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Jean-Michel DAMASE (1928-2013)
Works for Harp and String Orchestra
Ballade (version for harp and orchestra) (2011) [11:03]
Duo-Concertant for Flute, Harp and string orchestra (2008) [17:55]
Concerto for Viola, Harp and string orchestra (1990) [17:55]
Concerto for Bassoon, Harp and string orchestra (1990s?) [14:58]
Rachel Talitman (harp)
Luc Loubry (bassoon)
Benoit Fromanger (flute)
Pierre-Henri Xuereb (viola)
Il Sono Chamber Orchestra/Jean-Michel Damase
rec. 2006, Royal Conservatory of Brussels, Belgium
HARP & COMPANY CD5050-06 [61:00]

After Dutton's 2014 volume of three concertos and the Symphonie it is heartening to have this set of four concise concertos from Damase. He was a composer who was as creatively prolific as Martinů and Villa-Lobos. Given that this CD (which predated the Dutton) is from Rachel Talitman's Harp & Co label it is to be expected that each of the four favour the harp either alone or in partnership … and they do. Damase wrote a great deal and we have heard very little of it; our loss.

Jean-Michel Damase, subtle melodist and gifted practitioner of impressionism, was born in Bordeaux. His mother, Micheline Kahn was a distinguished harpist. He became a pupil of Cortot in Paris. Composition studies were with Henri Büsser. This disc affords most delightfully balanced sound. As for the liner-notes, which are in English and French, they are well constructed so far as artist profiles are concerned but lamentably lacking when it comes to describing each of the four pieces. Even the dates are missing. This is all the more the pity when the composer himself conducts and when the music itself has such shining merit.
 
The single movement Ballade for harp and orchestra is of overture duration. Its joyful and lightly bubbled delights have a subdued incandescence and a gentle impressionism. This score would have pleased Ravel in his Introduction and Allegro days and Debussy in his Danse Sacrée et Danse Profane period. There are no abrasive surfaces; only gentle but imaginative enchantment. One can imagine this Ballade being the key to Ravel's Mère l'Oye ballet and Alwyn's Lyra Angelica.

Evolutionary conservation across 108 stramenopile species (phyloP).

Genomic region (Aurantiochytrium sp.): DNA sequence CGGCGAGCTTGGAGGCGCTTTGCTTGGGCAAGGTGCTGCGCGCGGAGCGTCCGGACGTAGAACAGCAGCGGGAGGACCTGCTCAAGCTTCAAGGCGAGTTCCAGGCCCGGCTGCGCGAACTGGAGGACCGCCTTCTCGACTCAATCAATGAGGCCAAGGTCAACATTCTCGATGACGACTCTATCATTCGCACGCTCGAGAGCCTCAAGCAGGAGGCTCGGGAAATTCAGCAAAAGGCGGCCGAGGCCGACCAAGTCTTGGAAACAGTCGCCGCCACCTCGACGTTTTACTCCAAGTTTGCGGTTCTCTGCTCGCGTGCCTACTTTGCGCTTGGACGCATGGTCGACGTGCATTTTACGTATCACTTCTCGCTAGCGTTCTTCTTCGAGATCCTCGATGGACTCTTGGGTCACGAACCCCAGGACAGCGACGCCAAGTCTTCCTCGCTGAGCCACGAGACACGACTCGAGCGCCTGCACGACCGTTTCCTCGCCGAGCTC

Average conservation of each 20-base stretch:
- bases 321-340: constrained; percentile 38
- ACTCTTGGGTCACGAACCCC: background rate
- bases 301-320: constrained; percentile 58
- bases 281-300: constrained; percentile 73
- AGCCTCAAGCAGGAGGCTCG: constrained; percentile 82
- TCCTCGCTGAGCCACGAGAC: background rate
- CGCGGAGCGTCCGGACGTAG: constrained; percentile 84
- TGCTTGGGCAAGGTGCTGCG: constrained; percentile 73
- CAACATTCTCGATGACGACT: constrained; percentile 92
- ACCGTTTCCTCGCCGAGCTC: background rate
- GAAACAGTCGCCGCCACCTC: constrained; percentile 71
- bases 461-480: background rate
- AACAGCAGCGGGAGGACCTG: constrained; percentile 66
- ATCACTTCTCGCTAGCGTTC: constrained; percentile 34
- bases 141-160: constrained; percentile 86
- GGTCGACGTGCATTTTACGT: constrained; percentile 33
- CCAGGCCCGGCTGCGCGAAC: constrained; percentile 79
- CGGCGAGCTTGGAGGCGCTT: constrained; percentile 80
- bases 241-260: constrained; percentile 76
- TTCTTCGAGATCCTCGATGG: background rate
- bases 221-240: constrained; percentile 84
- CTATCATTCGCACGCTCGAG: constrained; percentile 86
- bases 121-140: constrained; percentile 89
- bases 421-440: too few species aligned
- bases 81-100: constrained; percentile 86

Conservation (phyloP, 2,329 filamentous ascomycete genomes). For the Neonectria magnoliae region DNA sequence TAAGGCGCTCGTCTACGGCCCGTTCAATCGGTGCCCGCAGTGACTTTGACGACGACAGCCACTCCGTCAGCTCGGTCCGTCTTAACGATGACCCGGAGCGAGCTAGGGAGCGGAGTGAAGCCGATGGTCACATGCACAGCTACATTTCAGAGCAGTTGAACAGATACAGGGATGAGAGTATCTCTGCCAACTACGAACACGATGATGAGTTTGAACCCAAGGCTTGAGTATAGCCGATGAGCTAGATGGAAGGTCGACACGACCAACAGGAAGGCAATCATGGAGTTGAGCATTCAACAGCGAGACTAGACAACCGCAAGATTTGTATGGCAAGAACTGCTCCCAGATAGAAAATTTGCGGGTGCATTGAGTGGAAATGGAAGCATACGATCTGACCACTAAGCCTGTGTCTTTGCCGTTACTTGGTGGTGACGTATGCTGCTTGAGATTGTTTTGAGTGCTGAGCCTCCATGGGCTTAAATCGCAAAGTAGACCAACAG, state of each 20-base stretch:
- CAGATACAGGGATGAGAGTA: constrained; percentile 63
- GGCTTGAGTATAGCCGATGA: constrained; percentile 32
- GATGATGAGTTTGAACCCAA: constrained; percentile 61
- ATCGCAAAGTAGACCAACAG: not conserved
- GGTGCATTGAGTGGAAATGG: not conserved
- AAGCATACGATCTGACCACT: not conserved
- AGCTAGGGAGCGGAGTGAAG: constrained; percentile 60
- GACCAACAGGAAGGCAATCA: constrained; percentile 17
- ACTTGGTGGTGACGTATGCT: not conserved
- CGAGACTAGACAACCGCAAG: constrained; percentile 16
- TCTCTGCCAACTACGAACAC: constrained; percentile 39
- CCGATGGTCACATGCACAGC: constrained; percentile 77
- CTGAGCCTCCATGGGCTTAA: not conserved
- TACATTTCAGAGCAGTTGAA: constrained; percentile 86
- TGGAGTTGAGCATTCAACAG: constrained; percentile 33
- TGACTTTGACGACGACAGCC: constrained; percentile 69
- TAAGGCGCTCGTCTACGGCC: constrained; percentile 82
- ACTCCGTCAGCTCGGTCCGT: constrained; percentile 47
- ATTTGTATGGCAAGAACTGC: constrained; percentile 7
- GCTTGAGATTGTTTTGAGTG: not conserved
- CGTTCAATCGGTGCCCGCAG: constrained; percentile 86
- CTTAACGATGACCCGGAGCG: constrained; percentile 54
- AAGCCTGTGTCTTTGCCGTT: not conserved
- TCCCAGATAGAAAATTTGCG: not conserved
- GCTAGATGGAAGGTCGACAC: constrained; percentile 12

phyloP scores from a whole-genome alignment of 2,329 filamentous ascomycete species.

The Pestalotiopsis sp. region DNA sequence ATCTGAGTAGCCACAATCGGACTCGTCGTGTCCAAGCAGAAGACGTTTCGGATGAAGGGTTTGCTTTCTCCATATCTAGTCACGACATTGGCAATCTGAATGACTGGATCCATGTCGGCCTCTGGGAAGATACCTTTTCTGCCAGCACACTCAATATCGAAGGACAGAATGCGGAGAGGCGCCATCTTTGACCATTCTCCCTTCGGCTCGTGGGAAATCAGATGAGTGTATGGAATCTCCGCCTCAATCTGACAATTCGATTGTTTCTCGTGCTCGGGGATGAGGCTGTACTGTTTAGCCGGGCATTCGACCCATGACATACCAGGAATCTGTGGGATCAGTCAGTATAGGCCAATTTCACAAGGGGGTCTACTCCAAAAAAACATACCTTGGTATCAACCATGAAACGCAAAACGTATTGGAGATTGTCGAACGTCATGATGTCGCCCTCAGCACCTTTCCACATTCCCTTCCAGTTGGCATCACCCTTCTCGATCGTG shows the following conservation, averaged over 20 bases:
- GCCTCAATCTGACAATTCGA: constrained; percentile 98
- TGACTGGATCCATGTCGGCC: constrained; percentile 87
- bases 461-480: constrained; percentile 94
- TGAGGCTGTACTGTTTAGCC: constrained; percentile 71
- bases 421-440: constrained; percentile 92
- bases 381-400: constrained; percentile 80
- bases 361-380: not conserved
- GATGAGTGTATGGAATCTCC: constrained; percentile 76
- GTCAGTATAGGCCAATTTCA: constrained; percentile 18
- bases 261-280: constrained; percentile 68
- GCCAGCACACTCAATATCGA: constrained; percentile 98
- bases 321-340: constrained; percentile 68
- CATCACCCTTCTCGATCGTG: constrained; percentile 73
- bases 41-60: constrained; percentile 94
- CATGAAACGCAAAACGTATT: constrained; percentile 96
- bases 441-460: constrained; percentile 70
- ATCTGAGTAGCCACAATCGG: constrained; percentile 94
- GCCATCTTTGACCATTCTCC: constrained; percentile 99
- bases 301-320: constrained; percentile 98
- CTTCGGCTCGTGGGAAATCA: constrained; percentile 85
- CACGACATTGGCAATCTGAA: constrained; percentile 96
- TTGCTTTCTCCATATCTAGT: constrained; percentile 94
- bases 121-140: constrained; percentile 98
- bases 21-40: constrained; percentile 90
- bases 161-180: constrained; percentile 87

The Duo Concertant for flute, harp and strings is in two movements. Damase makes faultlessly smooth and sweet music that hymns easy company, happiness and sunshine in the initial Moderato. The music drops a degree or two in temperature in the Andante but, enlivened by memories of the Moderato, capers in delight in the closing Allegro pages - happy indeed.

The three separately tracked movements of the Concerto for viola, harp and strings takes us on a journey We start amid tranquil half-shades relieved by emotional gusts. There's a pecking and, for Damase, dry Allegro vivace and a dank and dignified Andante to end. It's about the same duration as the flute work but more ambivalent and unstably complex in mood. That said, it ends with a typically bright neo-classical gesture.

The Concerto for bassoon, harp and strings is dedicated to Talitman and bassoonist Luc Loubry. Across its three movements - Allegro Moderato; Adagio; Allegro - it has a more undiluted smiling manner than the viola work. It's lyrically sunny and the very generous Damase also includes delightful pages for the solo violin. The bassoon, often written off as a buffoon, here revels in writing that combines wit, serenades and the winning and singing ways of an outdoorsman. This would pair well with another egregiously neglected French work Jean Françaix's L'Horloge de Flore.

Predictably, Harp & Co have a harp-dominated catalogue encompassing many discs. They continue to keep the mix fresh and if the idea of harp concertos captivates then this disc will be nothing other than very rewarding.

Rob Barnett

 

 




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